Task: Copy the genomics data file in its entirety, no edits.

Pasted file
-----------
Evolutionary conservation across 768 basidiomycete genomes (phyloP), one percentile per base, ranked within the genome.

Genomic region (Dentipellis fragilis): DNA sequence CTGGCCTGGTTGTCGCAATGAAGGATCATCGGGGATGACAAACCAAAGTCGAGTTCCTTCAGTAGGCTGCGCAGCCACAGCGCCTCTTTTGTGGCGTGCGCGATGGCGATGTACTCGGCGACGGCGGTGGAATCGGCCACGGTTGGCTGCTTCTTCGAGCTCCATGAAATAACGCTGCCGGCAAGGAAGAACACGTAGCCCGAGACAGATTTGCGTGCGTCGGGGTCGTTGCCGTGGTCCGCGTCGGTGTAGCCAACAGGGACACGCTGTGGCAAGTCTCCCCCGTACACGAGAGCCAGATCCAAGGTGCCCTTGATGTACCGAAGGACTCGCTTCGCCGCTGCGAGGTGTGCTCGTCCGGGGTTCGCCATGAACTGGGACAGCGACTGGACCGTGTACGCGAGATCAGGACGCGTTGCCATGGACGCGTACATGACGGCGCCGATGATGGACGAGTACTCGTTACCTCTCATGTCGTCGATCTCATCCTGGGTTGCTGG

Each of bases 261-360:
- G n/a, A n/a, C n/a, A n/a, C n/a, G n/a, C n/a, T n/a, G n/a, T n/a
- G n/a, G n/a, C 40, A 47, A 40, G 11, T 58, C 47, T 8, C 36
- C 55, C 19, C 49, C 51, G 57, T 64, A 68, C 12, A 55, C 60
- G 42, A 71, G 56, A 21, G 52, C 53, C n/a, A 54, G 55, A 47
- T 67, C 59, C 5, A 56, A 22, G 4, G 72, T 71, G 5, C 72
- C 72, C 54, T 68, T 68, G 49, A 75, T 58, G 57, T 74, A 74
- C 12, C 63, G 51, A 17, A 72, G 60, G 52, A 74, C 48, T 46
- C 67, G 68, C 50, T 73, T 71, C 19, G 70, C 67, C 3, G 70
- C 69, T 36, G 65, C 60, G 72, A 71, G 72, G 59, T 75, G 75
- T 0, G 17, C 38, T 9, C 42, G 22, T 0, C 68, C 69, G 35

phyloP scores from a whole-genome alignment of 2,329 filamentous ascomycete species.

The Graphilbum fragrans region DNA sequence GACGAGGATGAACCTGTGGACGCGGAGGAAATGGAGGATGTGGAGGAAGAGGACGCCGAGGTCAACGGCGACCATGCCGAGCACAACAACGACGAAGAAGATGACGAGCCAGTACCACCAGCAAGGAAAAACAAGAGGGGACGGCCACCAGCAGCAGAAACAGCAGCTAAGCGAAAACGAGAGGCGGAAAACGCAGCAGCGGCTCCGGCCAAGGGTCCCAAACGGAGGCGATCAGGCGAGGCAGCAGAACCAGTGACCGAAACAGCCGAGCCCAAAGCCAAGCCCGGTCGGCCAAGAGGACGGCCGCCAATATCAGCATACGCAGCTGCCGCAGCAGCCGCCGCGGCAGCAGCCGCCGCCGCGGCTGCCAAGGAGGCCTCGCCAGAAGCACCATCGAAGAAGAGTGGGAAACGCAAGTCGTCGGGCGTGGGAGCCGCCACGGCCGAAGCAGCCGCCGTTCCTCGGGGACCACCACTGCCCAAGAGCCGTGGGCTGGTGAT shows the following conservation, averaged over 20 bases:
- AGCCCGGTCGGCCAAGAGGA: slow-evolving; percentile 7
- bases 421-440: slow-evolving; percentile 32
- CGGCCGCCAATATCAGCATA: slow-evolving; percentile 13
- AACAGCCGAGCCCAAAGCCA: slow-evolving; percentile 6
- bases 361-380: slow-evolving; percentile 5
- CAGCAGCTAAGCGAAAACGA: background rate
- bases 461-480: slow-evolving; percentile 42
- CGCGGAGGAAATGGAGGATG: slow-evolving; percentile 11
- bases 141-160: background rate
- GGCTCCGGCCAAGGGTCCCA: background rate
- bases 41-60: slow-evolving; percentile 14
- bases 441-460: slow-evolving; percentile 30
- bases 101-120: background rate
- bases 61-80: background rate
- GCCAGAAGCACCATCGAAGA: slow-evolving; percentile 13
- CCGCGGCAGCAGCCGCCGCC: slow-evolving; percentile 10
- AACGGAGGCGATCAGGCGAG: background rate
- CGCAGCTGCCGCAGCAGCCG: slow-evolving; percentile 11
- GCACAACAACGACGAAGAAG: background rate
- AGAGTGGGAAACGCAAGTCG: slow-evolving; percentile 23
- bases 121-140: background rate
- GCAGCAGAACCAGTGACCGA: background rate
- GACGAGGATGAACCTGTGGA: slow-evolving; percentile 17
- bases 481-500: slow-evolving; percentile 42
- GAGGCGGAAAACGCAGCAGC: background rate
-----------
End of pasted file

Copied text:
Evolutionary conservation across 768 basidiomycete genomes (phyloP), one percentile per base, ranked within the genome.

Genomic region (Dentipellis fragilis): DNA sequence CTGGCCTGGTTGTCGCAATGAAGGATCATCGGGGATGACAAACCAAAGTCGAGTTCCTTCAGTAGGCTGCGCAGCCACAGCGCCTCTTTTGTGGCGTGCGCGATGGCGATGTACTCGGCGACGGCGGTGGAATCGGCCACGGTTGGCTGCTTCTTCGAGCTCCATGAAATAACGCTGCCGGCAAGGAAGAACACGTAGCCCGAGACAGATTTGCGTGCGTCGGGGTCGTTGCCGTGGTCCGCGTCGGTGTAGCCAACAGGGACACGCTGTGGCAAGTCTCCCCCGTACACGAGAGCCAGATCCAAGGTGCCCTTGATGTACCGAAGGACTCGCTTCGCCGCTGCGAGGTGTGCTCGTCCGGGGTTCGCCATGAACTGGGACAGCGACTGGACCGTGTACGCGAGATCAGGACGCGTTGCCATGGACGCGTACATGACGGCGCCGATGATGGACGAGTACTCGTTACCTCTCATGTCGTCGATCTCATCCTGGGTTGCTGG

Each of bases 261-360:
- G n/a, A n/a, C n/a, A n/a, C n/a, G n/a, C n/a, T n/a, G n/a, T n/a
- G n/a, G n/a, C 40, A 47, A 40, G 11, T 58, C 47, T 8, C 36
- C 55, C 19, C 49, C 51, G 57, T 64, A 68, C 12, A 55, C 60
- G 42, A 71, G 56, A 21, G 52, C 53, C n/a, A 54, G 55, A 47
- T 67, C 59, C 5, A 56, A 22, G 4, G 72, T 71, G 5, C 72
- C 72, C 54, T 68, T 68, G 49, A 75, T 58, G 57, T 74, A 74
- C 12, C 63, G 51, A 17, A 72, G 60, G 52, A 74, C 48, T 46
- C 67, G 68, C 50, T 73, T 71, C 19, G 70, C 67, C 3, G 70
- C 69, T 36, G 65, C 60, G 72, A 71, G 72, G 59, T 75, G 75
- T 0, G 17, C 38, T 9, C 42, G 22, T 0, C 68, C 69, G 35

phyloP scores from a whole-genome alignment of 2,329 filamentous ascomycete species.

The Graphilbum fragrans region DNA sequence GACGAGGATGAACCTGTGGACGCGGAGGAAATGGAGGATGTGGAGGAAGAGGACGCCGAGGTCAACGGCGACCATGCCGAGCACAACAACGACGAAGAAGATGACGAGCCAGTACCACCAGCAAGGAAAAACAAGAGGGGACGGCCACCAGCAGCAGAAACAGCAGCTAAGCGAAAACGAGAGGCGGAAAACGCAGCAGCGGCTCCGGCCAAGGGTCCCAAACGGAGGCGATCAGGCGAGGCAGCAGAACCAGTGACCGAAACAGCCGAGCCCAAAGCCAAGCCCGGTCGGCCAAGAGGACGGCCGCCAATATCAGCATACGCAGCTGCCGCAGCAGCCGCCGCGGCAGCAGCCGCCGCCGCGGCTGCCAAGGAGGCCTCGCCAGAAGCACCATCGAAGAAGAGTGGGAAACGCAAGTCGTCGGGCGTGGGAGCCGCCACGGCCGAAGCAGCCGCCGTTCCTCGGGGACCACCACTGCCCAAGAGCCGTGGGCTGGTGAT shows the following conservation, averaged over 20 bases:
- AGCCCGGTCGGCCAAGAGGA: slow-evolving; percentile 7
- bases 421-440: slow-evolving; percentile 32
- CGGCCGCCAATATCAGCATA: slow-evolving; percentile 13
- AACAGCCGAGCCCAAAGCCA: slow-evolving; percentile 6
- bases 361-380: slow-evolving; percentile 5
- CAGCAGCTAAGCGAAAACGA: background rate
- bases 461-480: slow-evolving; percentile 42
- CGCGGAGGAAATGGAGGATG: slow-evolving; percentile 11
- bases 141-160: background rate
- GGCTCCGGCCAAGGGTCCCA: background rate
- bases 41-60: slow-evolving; percentile 14
- bases 441-460: slow-evolving; percentile 30
- bases 101-120: background rate
- bases 61-80: background rate
- GCCAGAAGCACCATCGAAGA: slow-evolving; percentile 13
- CCGCGGCAGCAGCCGCCGCC: slow-evolving; percentile 10
- AACGGAGGCGATCAGGCGAG: background rate
- CGCAGCTGCCGCAGCAGCCG: slow-evolving; percentile 11
- GCACAACAACGACGAAGAAG: background rate
- AGAGTGGGAAACGCAAGTCG: slow-evolving; percentile 23
- bases 121-140: background rate
- GCAGCAGAACCAGTGACCGA: background rate
- GACGAGGATGAACCTGTGGA: slow-evolving; percentile 17
- bases 481-500: slow-evolving; percentile 42
- GAGGCGGAAAACGCAGCAGC: background rate